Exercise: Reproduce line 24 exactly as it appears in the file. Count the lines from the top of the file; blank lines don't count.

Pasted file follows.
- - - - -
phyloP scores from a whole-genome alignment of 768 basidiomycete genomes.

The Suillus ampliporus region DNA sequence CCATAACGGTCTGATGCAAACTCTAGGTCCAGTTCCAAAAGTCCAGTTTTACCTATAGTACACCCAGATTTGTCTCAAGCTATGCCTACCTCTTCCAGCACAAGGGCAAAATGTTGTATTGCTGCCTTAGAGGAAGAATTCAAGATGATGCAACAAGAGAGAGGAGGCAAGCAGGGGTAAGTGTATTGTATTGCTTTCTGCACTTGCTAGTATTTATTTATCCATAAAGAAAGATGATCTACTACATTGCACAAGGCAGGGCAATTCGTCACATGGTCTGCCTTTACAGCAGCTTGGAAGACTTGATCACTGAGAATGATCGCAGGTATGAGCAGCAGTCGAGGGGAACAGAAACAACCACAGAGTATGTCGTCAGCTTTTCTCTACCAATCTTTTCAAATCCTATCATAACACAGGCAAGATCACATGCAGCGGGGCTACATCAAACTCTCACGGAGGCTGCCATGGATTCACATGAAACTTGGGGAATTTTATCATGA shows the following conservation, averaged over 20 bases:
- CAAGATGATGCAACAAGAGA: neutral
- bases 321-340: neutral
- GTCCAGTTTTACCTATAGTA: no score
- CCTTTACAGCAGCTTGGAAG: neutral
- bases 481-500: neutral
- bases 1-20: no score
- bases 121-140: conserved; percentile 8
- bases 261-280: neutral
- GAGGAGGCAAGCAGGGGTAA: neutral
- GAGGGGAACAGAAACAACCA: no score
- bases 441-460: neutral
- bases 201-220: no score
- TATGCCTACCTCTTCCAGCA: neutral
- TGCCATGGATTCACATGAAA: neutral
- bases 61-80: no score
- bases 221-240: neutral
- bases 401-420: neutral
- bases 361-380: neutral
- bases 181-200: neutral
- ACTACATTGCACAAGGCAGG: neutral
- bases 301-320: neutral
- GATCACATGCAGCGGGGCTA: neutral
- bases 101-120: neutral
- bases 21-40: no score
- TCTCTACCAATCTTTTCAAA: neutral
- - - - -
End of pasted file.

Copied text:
- GATCACATGCAGCGGGGCTA: neutral